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Columnists > Susanna Perkins

Susanna Perkins

Living In The Land Of Buenas

  Posted Tuesday January 15, 2013 (14:21:35)   (2909 Reads)


Susanna Perkins

When we decided to move overseas, I read everything I could get my hands on about different cultures. I knew that, whatever country we ended up in, they’d do things differently than we were used to. In some countries a hand gesture that’s perfectly acceptable at home becomes a deadly insult, for example. In others, showing the soles of your feet is taboo.

Since I began living in Panama, I’ve learned that everyday words like “hello” and “goodbye” can improve my quality of life.

In the US we’re taught from an early age to fear and avoid strangers. You don’t make eye contact, you don’t talk to them and you learn to wrap yourself in invisible social armor to protect yourself from them. That’s definitely not the way it’s done here. Instead, I’ve learned three new rules for encounters with people I don’t know.

#1. Say Hello
When you enter anywhere – a house, a restaurant, a shop, a bus – you’re expected to greet people. It’s the polite thing to do. Even more shocking (to me) is that they’re expected to respond!

The all-purpose greeting here in Panama is buenas. In formal settings you can use buenos dias (good morning), buenas tardes (good afternoon) or buenas noches (good evening), but for most encounters, it’s the all-purpose buenas.

Here on the Azuero Peninsula they really drag it out. Buuuueeeeeeeeeeeeeenas. It’s definitely not a word you mutter quickly under your breath.

Are you getting into a taxi? Give the driver a smile and a friendly buenas.



Boarding a bus or arriving at the bus stop? Say a general buenas to the passengers already seated, and then individually greet each person you actually know.

Passing somebody on the sidewalk? A cheerful buenas never goes amiss.

Entering a restaurant or small shop? A general buenas to the room at large is appropriate, then a greeting for each employee who serves or helps you.

In a large shop you can skip the general buenas to the room, but you still greet the employee nearest the entrance door and those who wait on you.

When in doubt, wherever you are, smile and say buenas.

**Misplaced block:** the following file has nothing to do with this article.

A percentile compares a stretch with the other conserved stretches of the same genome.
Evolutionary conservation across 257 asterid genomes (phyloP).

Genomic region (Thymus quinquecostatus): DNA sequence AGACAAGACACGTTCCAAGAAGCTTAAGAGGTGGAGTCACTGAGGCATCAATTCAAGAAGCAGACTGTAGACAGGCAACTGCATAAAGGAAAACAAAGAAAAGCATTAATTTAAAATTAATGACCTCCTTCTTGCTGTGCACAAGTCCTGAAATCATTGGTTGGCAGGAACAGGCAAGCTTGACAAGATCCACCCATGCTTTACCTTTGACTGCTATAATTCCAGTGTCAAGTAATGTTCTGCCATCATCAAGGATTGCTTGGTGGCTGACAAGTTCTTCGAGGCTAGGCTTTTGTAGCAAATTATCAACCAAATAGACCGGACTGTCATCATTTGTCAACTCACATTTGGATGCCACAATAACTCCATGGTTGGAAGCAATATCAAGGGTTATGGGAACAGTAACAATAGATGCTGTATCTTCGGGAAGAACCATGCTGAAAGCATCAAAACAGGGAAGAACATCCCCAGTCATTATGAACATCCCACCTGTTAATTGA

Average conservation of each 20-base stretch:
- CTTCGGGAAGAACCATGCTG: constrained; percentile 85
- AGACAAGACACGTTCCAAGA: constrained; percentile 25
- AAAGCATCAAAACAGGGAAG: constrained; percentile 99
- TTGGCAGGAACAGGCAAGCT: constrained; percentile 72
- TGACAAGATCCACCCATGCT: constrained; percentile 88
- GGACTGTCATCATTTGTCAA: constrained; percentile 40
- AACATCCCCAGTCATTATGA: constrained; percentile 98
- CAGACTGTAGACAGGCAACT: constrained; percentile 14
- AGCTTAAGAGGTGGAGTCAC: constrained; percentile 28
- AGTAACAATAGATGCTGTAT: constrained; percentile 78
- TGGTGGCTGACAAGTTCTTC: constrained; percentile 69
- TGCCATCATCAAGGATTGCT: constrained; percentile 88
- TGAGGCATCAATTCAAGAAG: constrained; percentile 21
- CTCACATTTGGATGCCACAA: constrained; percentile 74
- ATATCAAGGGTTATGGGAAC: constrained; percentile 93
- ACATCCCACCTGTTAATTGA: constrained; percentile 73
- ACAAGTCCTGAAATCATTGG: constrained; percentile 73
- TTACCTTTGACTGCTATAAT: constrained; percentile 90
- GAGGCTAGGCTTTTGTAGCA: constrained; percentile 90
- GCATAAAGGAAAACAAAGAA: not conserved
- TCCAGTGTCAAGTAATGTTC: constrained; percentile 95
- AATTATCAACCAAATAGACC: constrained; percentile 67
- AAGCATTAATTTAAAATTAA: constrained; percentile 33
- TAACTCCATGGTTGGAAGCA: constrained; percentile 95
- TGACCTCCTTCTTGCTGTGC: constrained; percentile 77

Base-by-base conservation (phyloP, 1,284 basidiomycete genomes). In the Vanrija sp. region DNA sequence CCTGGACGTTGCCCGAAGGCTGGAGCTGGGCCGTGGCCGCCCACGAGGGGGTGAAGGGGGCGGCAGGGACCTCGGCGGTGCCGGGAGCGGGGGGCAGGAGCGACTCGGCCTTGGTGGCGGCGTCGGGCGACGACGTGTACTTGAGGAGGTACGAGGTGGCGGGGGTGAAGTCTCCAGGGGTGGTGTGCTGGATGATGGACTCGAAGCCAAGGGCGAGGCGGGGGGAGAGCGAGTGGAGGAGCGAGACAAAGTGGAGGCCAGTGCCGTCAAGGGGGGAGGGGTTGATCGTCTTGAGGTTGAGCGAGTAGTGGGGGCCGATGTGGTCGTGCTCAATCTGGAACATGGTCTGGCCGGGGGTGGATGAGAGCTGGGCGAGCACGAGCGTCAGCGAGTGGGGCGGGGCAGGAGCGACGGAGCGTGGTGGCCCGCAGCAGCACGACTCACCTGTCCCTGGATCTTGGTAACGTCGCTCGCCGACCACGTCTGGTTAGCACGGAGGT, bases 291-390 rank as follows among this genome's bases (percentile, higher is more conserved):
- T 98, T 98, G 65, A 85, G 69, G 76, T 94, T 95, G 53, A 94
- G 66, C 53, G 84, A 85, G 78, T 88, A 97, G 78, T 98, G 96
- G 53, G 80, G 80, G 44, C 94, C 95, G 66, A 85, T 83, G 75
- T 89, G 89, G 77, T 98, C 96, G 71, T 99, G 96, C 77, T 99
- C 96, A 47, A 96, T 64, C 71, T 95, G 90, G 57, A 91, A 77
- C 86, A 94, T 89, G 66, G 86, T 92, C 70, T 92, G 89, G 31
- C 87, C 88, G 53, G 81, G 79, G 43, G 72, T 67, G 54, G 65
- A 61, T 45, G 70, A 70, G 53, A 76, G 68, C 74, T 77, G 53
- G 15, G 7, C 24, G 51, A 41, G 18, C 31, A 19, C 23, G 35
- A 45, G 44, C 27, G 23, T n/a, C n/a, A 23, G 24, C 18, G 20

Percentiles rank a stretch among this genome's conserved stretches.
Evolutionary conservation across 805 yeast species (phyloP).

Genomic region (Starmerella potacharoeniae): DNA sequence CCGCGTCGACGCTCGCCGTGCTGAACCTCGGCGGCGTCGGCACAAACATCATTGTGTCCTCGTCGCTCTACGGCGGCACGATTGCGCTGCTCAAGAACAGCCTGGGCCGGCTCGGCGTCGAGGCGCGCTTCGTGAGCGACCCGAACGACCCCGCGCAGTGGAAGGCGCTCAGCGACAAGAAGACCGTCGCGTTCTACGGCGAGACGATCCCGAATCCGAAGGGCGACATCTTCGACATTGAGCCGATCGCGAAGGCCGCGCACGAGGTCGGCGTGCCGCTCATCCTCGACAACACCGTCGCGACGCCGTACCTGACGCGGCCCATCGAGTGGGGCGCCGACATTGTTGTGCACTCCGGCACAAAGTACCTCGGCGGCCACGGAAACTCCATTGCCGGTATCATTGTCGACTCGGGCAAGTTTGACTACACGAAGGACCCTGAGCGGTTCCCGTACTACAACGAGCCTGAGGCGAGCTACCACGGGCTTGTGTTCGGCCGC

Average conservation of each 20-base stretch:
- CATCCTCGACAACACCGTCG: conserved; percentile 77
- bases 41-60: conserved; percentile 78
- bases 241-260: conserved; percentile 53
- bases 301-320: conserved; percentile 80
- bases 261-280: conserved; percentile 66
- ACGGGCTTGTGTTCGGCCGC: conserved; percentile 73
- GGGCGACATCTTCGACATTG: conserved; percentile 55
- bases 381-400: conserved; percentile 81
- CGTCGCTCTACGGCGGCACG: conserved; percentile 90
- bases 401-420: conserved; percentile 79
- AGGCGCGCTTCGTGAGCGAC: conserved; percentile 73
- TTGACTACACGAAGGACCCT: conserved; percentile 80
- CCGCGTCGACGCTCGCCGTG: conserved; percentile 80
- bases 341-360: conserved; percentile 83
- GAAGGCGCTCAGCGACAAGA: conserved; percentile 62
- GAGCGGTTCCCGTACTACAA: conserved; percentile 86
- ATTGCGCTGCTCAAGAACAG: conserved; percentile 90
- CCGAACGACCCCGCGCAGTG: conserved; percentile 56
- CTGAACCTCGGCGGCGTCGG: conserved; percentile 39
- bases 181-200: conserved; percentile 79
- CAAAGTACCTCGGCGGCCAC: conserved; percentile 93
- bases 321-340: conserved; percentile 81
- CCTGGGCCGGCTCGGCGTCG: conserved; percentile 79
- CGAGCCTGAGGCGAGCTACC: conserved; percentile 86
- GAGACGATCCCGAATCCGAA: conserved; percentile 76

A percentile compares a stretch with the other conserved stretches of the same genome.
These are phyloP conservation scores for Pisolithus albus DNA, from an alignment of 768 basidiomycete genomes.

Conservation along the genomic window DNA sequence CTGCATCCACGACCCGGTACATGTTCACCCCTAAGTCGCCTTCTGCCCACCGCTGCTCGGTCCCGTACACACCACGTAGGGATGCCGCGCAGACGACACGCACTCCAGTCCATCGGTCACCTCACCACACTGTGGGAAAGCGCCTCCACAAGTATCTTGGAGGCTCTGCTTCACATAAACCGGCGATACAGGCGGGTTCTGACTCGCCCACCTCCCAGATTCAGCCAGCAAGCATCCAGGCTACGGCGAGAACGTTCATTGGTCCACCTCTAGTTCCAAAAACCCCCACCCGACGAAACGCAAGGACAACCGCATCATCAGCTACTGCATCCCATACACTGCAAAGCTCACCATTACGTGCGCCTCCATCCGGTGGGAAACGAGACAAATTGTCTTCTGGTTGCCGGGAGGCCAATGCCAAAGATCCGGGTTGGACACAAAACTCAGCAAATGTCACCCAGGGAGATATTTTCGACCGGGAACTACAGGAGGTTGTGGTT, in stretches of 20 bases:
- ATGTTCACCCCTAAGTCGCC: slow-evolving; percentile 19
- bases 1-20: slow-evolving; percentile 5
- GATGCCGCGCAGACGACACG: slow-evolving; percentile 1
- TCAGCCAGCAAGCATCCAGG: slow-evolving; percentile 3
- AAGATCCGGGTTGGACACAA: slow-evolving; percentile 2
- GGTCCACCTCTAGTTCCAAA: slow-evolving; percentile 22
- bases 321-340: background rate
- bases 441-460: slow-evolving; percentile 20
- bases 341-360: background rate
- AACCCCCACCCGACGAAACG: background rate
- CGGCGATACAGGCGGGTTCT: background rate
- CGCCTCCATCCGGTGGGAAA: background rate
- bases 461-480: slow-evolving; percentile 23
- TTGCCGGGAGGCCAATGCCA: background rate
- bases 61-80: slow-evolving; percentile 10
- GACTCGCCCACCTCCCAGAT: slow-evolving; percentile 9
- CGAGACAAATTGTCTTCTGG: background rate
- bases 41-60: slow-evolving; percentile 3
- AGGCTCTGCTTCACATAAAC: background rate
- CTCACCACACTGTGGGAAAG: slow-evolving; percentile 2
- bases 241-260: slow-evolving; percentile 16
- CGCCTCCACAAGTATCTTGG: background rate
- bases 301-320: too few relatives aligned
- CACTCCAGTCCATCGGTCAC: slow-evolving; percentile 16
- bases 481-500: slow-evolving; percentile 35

#2. Say Goodbye
How about when you’re leaving? Just reverse the process. Say goodbye directly to employees who’ve assisted you, then a general goodbye at the door.

The most informal word is ciao (sounds like “chow”). Adios (goodbye), hasta mañana (until tomorrow), hasta la vista (until I see you) are all appropriate. If the setting’s more formal buenos dias, buenas tardes or buenas noches are good choices depending on the time of day.

#3. Do Talk to Strangers
This is all very different from the place I left. There, eye contact was suspect and a greeting from a stranger caused grave concern. Not that long ago a friend of my daughter, a very pleasant young man, struck terror into the heart of an older woman at a bus stop in Orlando, FL. All he did was say hello.

While it’s a big adjustment, I much prefer the Panamanian way. Here, strangers are not wild animals to be feared but pleasant, friendly and helpful individuals I just haven’t met yet.

We’ve really benefited from the kindness of strangers here. On a bus trip from David to Las Tablas, we struck up a conversation with a young man at the bus stop. On arrival, he drove us to our hotel and waited to make sure we were properly checked in.

When our dog got lost two weeks after arriving in Las Tablas, it was a stranger who found him for us.

Strangers led me to friends and neighbors who had houses to rent when I was looking for a place to live.

People who would have remained strangers in the US become friends here. We’ve been adopted by a local family we met because I started chatting with my cab driver.

Strangers have helped us with translating in shops and restaurants when we’ve been struggling.

Now, don’t get me wrong – there are mean, angry, rude and grumpy people here just like anywhere else. And you should always be aware of your surroundings. I’m not advocating saying “hi” to strangers in the slums of Colon at 2 AM. But on the whole, the Panamanian people we run across are helpful, kind and welcoming.

Sometimes I find it hard to break long-standing habits. Saying hello to people I don’t know in public places like restaurants feels awkward and I have to force myself to do it. But the results are worth it.

I’m really enjoying life in the “land of buenas.”


Susanna Perkins always wanted to experience life in another culture – she just never imagined it would become the “sensible” option. Believing that, when life hands you lemons you learn to juggle, she found herself with an entire crate full of citrus following the financial meltdown in the US. She started tossing fruit around and ended up, with her husband and three small dogs, in Las Tablas, Panama. With a more-or-less reliable internet connection she works as a freelance writer and shares her expat insights and experiences on her website, Future Expats Forum, and teaches non-technical people about WordPress at WordPress Building Blocks

Read more of Susanna's Expat Focus articles here


Susanna Perkins
Susanna always wanted to experience life in another culture – she just never imagined it would become the “sensible” option. Believing that when life hands you lemons you learn to juggle, she found herself with an entire crate full of citrus following the financial meltdown in the US. She started tossing fruit around and ended up, with her husband and three small dogs, in Las Tablas, Panama. With a more-or-less reliable internet connection she works as a freelance writer and shares her expat insights and experiences on her website Future Expats Forum and teaches non-technical people about WordPress at WordPress Building Blocks.
 
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